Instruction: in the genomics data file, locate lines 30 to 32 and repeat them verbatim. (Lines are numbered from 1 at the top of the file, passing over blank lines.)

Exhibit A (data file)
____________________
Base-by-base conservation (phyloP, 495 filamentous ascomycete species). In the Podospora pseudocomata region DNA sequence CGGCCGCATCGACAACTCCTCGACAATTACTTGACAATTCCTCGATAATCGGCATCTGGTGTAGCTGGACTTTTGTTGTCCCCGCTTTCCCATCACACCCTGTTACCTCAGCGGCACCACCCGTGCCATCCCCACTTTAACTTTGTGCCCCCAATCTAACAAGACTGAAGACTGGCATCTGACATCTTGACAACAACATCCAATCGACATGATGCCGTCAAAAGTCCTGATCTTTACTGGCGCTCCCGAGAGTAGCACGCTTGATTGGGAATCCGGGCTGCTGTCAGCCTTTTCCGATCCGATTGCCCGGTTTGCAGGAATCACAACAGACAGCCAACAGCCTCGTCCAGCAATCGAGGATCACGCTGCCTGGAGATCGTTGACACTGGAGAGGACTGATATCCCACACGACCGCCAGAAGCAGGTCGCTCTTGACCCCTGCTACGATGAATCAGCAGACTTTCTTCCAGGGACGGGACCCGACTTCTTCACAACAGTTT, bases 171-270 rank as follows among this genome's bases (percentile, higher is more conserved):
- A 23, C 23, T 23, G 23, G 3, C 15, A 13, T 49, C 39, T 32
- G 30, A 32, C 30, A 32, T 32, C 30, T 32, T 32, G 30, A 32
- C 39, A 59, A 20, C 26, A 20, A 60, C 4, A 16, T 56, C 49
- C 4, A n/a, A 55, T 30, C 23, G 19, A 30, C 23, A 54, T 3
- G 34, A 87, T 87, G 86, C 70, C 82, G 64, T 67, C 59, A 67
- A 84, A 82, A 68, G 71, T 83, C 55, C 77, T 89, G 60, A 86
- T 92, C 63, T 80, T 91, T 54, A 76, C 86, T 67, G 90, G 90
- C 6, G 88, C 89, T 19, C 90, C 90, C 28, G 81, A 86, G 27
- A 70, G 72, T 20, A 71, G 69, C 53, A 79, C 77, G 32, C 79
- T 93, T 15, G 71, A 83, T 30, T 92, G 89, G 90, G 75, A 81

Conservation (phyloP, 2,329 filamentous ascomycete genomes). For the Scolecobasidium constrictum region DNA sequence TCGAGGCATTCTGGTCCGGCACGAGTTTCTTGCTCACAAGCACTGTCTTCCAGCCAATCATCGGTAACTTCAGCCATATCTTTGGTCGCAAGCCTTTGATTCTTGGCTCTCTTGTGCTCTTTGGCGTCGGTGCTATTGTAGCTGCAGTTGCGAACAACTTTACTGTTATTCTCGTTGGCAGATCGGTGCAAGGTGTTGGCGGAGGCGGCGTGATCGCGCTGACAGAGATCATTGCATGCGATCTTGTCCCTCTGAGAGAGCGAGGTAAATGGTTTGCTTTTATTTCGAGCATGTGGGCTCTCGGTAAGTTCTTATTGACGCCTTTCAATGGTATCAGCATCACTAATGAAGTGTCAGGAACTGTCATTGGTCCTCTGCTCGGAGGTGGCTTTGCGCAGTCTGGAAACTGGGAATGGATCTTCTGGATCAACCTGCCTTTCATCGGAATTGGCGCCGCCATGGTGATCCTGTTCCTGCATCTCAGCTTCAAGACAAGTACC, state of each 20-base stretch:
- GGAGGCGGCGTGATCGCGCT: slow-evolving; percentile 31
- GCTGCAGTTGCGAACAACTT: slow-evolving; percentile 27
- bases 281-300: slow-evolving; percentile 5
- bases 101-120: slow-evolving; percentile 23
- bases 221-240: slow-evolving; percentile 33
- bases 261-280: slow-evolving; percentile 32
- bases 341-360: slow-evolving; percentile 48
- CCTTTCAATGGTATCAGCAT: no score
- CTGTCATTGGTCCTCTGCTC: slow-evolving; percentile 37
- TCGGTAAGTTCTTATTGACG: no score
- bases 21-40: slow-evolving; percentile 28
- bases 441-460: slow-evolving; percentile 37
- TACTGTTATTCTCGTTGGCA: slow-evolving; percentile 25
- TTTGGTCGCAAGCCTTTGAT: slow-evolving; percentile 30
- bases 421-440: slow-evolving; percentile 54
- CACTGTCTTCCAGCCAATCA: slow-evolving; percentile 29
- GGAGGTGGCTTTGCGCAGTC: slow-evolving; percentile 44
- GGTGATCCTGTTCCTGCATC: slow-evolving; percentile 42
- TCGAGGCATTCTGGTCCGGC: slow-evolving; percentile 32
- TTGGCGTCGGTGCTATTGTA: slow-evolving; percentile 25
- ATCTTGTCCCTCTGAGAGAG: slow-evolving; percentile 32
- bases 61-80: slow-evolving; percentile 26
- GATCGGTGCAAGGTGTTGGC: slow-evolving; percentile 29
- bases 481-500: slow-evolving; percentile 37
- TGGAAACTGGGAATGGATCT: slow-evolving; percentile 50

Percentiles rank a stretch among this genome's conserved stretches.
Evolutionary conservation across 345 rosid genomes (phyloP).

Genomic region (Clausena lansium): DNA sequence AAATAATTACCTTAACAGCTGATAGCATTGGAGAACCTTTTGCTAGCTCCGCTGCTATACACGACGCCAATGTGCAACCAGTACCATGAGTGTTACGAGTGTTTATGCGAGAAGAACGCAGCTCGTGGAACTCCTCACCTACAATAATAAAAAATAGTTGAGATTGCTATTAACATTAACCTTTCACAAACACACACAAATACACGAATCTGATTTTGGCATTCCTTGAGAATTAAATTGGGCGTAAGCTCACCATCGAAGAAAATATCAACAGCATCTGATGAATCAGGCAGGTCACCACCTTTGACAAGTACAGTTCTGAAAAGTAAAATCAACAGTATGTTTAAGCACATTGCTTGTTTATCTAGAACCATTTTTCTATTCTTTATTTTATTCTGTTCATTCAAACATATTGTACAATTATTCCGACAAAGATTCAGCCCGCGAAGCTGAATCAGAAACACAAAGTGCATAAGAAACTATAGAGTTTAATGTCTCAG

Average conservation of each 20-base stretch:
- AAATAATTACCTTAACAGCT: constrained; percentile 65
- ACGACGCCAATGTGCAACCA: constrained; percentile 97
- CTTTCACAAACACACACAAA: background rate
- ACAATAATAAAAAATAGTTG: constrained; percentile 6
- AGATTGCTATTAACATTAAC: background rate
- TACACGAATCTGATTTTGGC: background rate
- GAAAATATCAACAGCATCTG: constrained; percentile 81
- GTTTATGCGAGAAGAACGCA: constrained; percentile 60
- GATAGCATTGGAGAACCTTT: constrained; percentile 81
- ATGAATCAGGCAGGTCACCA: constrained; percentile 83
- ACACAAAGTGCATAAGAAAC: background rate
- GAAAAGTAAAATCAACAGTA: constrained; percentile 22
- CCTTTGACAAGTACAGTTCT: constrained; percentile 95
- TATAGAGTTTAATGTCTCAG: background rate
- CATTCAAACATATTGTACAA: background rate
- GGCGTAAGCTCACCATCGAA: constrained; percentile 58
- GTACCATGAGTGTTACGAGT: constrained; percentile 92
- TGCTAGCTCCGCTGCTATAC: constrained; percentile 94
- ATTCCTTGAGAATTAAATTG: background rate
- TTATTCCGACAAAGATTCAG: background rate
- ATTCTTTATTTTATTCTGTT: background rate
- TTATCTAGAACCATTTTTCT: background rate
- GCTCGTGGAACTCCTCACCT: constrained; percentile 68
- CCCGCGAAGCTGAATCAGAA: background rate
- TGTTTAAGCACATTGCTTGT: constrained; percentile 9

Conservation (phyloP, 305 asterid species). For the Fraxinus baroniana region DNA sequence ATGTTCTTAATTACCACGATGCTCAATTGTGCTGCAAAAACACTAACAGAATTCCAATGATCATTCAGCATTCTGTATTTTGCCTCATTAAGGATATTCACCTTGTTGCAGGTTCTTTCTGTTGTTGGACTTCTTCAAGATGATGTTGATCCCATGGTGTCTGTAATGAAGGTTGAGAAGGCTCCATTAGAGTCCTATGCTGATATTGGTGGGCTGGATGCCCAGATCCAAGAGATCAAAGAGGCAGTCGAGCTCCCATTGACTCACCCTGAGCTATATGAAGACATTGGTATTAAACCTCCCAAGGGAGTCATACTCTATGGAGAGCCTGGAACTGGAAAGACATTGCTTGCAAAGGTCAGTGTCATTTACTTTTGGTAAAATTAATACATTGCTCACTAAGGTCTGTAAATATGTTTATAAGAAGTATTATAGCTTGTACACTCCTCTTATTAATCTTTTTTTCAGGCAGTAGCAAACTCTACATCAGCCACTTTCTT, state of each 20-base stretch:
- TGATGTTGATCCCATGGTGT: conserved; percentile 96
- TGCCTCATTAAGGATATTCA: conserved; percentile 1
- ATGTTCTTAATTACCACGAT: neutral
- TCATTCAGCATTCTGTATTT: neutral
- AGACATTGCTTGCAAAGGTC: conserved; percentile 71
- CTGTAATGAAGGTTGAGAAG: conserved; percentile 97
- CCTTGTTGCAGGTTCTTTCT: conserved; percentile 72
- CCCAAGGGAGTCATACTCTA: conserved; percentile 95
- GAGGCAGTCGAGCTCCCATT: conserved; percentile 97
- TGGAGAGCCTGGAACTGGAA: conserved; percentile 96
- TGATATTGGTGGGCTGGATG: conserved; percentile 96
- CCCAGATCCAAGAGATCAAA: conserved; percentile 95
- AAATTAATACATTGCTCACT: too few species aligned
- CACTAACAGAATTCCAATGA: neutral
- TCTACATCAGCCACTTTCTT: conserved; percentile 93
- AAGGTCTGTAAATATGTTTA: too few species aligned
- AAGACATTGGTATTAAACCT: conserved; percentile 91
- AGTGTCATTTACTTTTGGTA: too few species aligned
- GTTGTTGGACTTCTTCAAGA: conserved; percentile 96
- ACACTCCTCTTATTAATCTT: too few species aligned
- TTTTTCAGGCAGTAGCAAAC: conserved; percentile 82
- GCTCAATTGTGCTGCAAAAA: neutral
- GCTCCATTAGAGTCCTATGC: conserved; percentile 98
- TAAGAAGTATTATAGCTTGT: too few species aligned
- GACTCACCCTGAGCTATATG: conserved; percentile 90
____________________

- GGTGATCCTGTTCCTGCATC: slow-evolving; percentile 42
- TCGAGGCATTCTGGTCCGGC: slow-evolving; percentile 32
- TTGGCGTCGGTGCTATTGTA: slow-evolving; percentile 25